Science News

Human embryo editing go-ahead

Mon, 8th Feb 2016

Chris Smith

London-based researchers have received permission to edit the genomes of human embryos for research purposes.

On Monday of this week, Crick Institute scientist Kathy Niakan and her colleagues learned that UK watchdog the Human Fertilisation and Embryology Authority or HFEA had approved her request to use new genetic techniques to edit the genomes of human embryos. Embryo

The embryos are donated by parents from whom they had been prepared during the process of fertility treatment.

The purpose of the research is to understand the earliest processes in embryonic development as a single fertilised egg begins the process of dividing to produce the clutch of cells that will ultimately turn into a developing baby.

Eventually, this will help to shed light on what controls this process and why success rates for procedures like IVF tend to be low, and miscarriage rates are high.

The ruling is a breakthrough on many levels, not least because it is likely to lead to an international watershed and set a precedent whereby researchers and regulators in other countries will be empowered to make and support applications to pursue similar work.

Last year, Junjiu Huang from Sun Yat-sen University in Guangzhou, China, announced that he had used the same gene editing techniques to modify what he described as "non-viable" human embryos.

However, the announcement sparked a fierce debate about the ethical acceptability of the work. Hence the present HFEA assessment, which follows a rigorous and publicly-accountable framework provides a much firmer foundation for other similar bodies internationally.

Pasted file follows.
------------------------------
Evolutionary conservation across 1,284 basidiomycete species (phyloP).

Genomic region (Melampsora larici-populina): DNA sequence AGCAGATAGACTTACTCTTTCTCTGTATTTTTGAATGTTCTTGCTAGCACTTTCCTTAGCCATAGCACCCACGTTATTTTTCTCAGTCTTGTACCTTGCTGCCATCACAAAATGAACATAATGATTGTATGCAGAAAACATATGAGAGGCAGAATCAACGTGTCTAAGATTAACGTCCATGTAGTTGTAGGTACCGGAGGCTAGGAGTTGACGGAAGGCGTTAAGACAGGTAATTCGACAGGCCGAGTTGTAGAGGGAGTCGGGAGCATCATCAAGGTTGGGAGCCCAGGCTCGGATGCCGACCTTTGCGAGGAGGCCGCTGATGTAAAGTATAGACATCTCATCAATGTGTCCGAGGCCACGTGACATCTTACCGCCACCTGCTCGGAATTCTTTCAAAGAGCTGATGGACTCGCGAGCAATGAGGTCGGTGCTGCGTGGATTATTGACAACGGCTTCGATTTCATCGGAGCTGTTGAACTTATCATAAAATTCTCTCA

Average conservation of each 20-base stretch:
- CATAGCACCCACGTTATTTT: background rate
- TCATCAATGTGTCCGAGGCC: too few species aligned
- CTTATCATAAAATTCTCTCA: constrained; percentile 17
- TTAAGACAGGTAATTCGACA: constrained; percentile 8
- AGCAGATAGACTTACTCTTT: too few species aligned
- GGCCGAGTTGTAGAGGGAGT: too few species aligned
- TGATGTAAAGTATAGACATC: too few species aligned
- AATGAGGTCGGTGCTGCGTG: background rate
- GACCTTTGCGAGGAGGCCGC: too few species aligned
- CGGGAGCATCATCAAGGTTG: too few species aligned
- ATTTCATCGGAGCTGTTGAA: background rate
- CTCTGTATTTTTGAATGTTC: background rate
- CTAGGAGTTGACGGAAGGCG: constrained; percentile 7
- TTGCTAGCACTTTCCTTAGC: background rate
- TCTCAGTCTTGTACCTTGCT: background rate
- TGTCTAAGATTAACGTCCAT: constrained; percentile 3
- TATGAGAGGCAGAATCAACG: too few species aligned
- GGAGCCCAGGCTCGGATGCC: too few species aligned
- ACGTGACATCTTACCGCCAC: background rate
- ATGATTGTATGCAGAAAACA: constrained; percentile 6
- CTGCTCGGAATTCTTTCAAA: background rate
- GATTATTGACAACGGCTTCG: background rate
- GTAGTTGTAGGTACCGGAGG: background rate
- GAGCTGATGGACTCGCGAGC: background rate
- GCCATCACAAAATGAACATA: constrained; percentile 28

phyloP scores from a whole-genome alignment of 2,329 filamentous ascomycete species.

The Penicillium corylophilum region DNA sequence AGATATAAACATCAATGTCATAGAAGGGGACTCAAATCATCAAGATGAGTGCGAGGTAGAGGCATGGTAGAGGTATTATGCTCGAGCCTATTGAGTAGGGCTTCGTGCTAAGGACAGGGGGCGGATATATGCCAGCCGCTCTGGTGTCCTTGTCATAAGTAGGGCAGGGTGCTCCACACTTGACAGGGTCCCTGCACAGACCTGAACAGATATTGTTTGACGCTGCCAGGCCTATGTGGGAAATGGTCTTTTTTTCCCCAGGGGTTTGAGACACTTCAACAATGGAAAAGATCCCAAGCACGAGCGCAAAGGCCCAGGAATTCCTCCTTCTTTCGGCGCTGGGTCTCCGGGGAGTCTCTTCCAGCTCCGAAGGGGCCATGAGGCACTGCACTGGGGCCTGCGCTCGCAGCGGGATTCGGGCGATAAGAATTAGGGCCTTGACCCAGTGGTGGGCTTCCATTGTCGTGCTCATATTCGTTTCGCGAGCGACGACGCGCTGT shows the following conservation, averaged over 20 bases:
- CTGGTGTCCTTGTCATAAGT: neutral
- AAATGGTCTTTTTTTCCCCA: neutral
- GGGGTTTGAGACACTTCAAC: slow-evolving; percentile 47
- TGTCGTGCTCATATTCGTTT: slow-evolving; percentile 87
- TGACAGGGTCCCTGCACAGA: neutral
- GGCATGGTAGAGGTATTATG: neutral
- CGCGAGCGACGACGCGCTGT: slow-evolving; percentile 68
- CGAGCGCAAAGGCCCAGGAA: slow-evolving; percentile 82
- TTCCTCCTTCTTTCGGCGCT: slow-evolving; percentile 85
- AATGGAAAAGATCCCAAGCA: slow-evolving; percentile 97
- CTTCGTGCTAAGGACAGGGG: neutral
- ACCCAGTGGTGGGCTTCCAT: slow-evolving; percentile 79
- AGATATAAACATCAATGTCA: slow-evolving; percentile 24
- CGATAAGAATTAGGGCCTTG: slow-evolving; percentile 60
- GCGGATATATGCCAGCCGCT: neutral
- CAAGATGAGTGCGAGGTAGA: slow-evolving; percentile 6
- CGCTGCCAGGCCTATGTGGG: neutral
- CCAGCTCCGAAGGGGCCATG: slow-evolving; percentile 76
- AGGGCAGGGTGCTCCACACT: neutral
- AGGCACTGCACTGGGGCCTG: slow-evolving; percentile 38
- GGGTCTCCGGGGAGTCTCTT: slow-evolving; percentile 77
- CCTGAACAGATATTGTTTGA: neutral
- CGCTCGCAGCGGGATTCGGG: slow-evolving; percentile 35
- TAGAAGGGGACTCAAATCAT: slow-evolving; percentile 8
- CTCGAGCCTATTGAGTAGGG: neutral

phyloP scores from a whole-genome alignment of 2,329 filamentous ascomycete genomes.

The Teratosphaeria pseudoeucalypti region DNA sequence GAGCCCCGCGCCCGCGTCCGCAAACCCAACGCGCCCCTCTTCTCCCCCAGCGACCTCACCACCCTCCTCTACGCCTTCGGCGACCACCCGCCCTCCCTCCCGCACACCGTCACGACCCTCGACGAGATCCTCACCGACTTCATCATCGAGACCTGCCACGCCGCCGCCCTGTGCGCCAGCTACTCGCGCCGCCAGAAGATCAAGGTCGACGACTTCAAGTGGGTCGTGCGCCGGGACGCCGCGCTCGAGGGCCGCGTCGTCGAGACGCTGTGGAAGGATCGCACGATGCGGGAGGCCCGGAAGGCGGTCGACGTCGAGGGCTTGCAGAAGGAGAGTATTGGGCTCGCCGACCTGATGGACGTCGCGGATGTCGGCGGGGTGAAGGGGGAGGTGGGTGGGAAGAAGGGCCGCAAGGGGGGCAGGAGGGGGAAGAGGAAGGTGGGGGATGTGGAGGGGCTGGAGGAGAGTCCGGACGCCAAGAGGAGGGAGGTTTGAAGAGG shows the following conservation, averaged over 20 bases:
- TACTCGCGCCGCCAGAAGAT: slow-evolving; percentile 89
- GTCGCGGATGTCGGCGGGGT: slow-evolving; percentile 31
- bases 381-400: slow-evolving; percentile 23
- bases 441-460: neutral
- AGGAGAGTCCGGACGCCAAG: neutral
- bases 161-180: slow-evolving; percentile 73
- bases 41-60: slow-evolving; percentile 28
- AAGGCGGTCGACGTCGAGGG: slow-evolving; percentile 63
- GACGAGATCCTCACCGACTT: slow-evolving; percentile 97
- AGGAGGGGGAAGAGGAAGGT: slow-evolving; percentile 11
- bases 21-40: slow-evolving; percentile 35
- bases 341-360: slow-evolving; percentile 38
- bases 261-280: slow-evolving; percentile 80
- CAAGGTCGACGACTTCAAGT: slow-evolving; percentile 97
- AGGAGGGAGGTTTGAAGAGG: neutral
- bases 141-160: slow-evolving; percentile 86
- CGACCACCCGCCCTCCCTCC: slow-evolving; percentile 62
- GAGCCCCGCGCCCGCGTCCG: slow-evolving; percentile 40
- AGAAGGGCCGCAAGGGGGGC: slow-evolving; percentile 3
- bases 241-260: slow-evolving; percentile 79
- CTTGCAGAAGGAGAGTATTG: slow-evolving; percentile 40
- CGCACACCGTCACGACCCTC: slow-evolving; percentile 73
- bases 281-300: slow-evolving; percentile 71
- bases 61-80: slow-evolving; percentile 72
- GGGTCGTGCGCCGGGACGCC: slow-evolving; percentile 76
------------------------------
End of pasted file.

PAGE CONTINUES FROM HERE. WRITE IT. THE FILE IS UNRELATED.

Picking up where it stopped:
In the present ruling handed down to the Crick Institute scientists, the embryos under study will not be allowed to develop for more than 7 days, by which time they will consist of a clutch of about 250 cells.

However, even by this early stage, critical processes that pattern the structure and developmental fate of a future baby are taking place.

At the moment, these processes and the genetic machinery that underpins them are a complete mystery to us. And while we can learn something of the process by studying relating animals - such as mice - there are important fundamental differences between species.

According to Nobel prizewinner and director of the Crick Institute Sir Paul Nurse, "Dr Niakan's proposed research is important for understanding how a healthy human embryo develops and will enhance our understanding of IVF success rates, by looking at the very earliest stage of human development."

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